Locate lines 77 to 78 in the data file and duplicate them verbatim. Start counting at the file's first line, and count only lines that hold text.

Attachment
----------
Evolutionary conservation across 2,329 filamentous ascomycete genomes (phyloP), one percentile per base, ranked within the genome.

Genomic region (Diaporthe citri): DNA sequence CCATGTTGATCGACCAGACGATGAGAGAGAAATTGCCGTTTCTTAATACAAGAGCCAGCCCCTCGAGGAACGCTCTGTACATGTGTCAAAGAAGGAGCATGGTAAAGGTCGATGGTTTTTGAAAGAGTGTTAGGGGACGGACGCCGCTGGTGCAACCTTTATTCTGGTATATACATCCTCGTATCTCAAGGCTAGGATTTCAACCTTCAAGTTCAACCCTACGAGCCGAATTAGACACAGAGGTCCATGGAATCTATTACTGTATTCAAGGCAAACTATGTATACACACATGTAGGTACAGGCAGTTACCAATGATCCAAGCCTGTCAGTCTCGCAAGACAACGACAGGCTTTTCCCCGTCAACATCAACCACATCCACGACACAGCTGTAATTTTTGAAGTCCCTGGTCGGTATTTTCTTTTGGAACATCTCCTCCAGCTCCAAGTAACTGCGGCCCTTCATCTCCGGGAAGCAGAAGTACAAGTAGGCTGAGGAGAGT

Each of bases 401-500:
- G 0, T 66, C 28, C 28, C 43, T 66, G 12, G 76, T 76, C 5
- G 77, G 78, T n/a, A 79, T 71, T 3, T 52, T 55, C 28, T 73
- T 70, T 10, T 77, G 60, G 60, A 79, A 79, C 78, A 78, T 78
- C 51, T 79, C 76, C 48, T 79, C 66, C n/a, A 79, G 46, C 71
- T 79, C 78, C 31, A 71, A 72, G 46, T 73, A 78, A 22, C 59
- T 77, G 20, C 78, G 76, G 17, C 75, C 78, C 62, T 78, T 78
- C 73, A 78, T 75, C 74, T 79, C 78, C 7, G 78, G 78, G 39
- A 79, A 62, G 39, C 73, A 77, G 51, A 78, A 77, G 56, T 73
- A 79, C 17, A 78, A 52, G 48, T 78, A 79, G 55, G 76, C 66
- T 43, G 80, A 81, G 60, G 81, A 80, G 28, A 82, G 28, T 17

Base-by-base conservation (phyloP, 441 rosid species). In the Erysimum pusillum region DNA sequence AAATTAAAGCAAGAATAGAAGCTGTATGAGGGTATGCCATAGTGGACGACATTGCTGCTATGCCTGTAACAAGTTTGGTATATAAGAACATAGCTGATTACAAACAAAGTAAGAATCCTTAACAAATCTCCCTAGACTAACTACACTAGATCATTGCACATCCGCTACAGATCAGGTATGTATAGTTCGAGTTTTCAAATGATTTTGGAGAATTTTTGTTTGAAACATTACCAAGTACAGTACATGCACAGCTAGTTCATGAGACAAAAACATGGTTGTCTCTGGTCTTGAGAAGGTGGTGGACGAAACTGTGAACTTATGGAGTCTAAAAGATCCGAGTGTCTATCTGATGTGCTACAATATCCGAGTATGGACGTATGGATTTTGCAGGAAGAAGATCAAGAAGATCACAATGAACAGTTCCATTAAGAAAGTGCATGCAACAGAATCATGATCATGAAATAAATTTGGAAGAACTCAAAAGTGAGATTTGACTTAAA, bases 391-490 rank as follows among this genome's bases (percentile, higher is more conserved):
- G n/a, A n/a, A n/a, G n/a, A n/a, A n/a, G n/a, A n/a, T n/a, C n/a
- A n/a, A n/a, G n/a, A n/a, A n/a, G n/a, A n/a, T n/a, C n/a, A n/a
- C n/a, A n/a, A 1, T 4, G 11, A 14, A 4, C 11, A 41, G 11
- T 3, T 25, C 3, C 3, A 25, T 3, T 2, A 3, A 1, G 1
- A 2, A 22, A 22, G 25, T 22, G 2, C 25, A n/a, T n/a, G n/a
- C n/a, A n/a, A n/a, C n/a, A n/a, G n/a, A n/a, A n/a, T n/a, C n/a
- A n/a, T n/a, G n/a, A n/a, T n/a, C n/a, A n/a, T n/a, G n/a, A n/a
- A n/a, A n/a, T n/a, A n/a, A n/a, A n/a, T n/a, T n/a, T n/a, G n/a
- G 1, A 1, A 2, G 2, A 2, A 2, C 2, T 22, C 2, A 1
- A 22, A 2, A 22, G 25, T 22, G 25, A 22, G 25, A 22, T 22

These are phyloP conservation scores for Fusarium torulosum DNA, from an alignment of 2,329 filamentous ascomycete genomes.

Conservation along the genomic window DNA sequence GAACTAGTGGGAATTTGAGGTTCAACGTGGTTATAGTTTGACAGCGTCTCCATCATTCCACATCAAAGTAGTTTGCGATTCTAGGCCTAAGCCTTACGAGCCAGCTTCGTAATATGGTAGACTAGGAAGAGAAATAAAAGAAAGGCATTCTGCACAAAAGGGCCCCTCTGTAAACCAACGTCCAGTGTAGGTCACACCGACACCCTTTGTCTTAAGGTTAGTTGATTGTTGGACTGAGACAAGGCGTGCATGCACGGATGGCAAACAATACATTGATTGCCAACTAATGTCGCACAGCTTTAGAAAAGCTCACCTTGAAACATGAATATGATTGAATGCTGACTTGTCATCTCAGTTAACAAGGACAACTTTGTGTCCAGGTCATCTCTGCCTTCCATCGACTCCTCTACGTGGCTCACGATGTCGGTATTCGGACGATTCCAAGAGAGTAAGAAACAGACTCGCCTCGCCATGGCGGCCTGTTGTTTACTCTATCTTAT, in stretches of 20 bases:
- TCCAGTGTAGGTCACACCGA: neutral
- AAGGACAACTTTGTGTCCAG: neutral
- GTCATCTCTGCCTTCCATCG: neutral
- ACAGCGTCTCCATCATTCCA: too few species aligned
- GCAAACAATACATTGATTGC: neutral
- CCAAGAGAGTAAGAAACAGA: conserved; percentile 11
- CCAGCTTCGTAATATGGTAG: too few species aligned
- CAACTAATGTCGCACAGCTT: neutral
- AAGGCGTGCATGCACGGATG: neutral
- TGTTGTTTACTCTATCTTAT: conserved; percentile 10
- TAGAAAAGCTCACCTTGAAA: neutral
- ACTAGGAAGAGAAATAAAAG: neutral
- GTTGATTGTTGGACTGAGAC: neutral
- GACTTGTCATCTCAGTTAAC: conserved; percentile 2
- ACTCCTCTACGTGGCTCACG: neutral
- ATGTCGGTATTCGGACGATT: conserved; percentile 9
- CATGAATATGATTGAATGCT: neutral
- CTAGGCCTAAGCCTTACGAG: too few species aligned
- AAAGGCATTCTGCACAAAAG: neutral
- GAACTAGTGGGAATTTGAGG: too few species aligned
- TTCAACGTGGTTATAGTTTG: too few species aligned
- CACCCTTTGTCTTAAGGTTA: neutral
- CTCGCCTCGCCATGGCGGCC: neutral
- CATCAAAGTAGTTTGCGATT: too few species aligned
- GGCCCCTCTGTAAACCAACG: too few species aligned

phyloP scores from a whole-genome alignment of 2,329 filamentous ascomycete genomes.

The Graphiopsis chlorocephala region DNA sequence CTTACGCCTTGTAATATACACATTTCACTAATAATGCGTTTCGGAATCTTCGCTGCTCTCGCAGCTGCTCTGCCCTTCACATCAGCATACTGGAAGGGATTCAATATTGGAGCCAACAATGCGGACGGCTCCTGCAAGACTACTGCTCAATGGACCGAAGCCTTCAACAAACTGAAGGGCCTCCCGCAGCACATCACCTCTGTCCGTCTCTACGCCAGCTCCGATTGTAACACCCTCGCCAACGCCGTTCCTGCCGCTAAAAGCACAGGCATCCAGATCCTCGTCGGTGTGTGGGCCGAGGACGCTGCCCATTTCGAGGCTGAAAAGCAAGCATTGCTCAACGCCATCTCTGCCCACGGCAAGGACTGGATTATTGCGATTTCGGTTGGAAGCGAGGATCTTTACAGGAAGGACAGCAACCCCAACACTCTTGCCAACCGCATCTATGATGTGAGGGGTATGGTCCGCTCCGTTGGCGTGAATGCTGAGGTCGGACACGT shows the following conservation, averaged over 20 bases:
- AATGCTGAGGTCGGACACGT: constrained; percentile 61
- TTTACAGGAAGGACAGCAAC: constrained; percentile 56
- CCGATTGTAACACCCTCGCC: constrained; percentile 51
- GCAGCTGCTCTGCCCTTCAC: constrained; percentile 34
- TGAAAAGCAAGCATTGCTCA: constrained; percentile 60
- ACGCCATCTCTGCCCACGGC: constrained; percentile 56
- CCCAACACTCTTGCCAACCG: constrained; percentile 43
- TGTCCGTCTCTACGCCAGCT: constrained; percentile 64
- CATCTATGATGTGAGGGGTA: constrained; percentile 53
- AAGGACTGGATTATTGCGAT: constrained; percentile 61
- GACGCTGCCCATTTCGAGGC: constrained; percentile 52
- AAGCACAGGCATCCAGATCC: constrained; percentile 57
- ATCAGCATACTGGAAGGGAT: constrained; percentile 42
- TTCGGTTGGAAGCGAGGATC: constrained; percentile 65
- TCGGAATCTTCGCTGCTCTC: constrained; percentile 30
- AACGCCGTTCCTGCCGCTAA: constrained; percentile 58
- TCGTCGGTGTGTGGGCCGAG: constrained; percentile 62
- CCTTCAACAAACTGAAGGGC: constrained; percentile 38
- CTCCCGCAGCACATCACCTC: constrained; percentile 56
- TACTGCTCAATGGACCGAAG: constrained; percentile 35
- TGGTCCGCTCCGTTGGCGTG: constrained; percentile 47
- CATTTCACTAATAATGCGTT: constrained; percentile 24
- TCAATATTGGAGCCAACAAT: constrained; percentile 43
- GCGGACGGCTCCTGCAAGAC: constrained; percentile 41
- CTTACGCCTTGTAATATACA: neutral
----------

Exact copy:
- GCGGACGGCTCCTGCAAGAC: constrained; percentile 41
- CTTACGCCTTGTAATATACA: neutral